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Dive Training Blogs

Deptherapy returns to its Roots – Part 6

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Join Richard Cullen from Deptherapy for part 6 of his Blog about the charity’s recent expedition to Roots Red Sea, El Quseir, Egypt.

Thursday has dawned and it is down to the House Reef with an outgoing tide that is approaching slack so we can get in the water straight away.   Lots of chat about last night’s RAID O2 Provider session with Moudi.  Oatsie is talking about sidemounts and marine biology, Swars is looking forward to his first sidemount session this afternoon.

Moudi is supported by Oatsie this morning and doing some more skill work with Keiron.

Moudi running the guys through the RAID O2 Administrator Course

Corey was asking last night about what it is like at 30 metres, so I have decided that with Michael and Swars we will take him to 30 metres.  We are going to run a narcosis exercise so out comes the slate with the numbers 1 – 25 randomly placed in squares.  Corey’s task, in the dive centre, is as quickly as possible to touch each number in sequence.  He does it pretty quickly and Michael briefs him that he will need to do the same exercise at 30 metres.

Michael briefs the dive and we set off down the beach.  Corey has improved beyond measure and he is becoming a pleasure to dive with.  So we are off to follow the South reef to 30 metres where we will complete the second part of the exercise.

At 30 metres Michael hands Corey the slate; there is a considerable difference in the time to complete the exercise at the surface and at 30 metres.  There are lots of mitigating factors in how quickly you can identify the numbers and explaining a slower time at 30 metres than at the surface does not mean an individual is suffering from narcosis.  Identifying random numbers, if you run the exercise at the surface, several times with an individual over a number of hours can result in wide variations in the time taken to complete the exercise.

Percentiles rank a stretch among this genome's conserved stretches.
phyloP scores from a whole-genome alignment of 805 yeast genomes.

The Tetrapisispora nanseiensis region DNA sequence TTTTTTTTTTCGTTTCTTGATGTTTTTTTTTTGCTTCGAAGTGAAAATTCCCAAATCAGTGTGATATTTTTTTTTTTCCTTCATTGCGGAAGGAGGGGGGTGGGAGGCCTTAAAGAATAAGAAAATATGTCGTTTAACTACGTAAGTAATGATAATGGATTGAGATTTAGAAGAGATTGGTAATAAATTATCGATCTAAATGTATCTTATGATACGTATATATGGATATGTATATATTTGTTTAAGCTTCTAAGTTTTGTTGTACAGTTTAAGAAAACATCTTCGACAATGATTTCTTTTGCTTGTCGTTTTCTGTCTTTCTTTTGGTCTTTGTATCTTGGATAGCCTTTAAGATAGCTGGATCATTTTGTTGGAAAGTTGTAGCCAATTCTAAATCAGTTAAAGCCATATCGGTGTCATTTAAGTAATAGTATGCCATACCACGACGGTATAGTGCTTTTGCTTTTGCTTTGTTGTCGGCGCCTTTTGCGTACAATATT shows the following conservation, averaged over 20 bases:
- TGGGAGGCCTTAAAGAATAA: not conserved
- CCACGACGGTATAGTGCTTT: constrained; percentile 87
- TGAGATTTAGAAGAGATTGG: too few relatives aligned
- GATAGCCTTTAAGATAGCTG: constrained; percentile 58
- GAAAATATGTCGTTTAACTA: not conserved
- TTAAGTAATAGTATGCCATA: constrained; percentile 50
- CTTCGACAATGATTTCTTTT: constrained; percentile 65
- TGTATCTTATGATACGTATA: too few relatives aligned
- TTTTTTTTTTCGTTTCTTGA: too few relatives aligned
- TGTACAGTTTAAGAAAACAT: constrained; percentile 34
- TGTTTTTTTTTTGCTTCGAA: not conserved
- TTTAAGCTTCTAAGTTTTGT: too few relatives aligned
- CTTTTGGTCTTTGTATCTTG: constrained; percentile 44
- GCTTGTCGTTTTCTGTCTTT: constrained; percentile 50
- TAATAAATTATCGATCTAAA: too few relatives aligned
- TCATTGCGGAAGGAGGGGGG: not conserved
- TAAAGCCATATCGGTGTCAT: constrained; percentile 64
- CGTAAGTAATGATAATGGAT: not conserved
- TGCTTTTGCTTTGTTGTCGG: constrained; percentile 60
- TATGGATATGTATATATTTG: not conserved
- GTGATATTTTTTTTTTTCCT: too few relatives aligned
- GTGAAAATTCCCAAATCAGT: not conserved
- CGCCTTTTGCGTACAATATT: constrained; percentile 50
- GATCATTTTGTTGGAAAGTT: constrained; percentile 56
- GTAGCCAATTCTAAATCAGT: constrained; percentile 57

We finish the dive with Corey smiling from ear to ear and we have a discussion about depth and air consumption.  The second dive of the morning is a fun dive, then it is lunch in the beach restaurant.  After the burgers I am sure we will need to look at our weighting before the afternoon’s dive.

We will need to look at weighting after this lunch!

Corey and Keiron have got into the habit of recording their dives online using the RAID online log book which is a tremendous facility and as the instructor I can access that data.

Moudi and Keiron are going for a fun dive as are Corey, Oatsie, Michael and myself. Swars is getting kitted up for the first experience of sidemount with Guy Henderson.

Swars getting to grips with his sidemount cylinders

People often look at the relationships that exist between the dive team and our beneficiaries and try to extrapolate a similar relationship to disabled students they might have.  Our relationships are built up over a period of time, in some cases over many years.  We also provide 24/7 support and have chat groups etc on social media; we also meet up socially when we can.  It is somewhat different than a individual coming in to a dive centre and saying ‘I want to dive’. Your relationship is likely to be the same as any other student, you will teach them, they might stay with the dive centre or like many that will go on holiday to do some diving, you might never see them again.

Our main aim is to create a family atmosphere for our programme members, one where they feel secure and they are able to discuss freely with the team and fellow beneficiaries their feelings and needs.

Few dive centres are charities, and owners might want to consider costs of running a course for someone with a disability that might take more than the standard four pool sessions etc.  You may find the number of sessions and the staffing levels have to increase.  Many dive centres, because of their size and turnover are exempt from providing accessibility.  How will this affect someone who is a wheelchair user?  Can they gain access to the dive centre, the classroom, the toilet?  What are the changing facilities, can they get wheelchair access to the pool?

Lots of things to think about.

Roots’ beautiful reef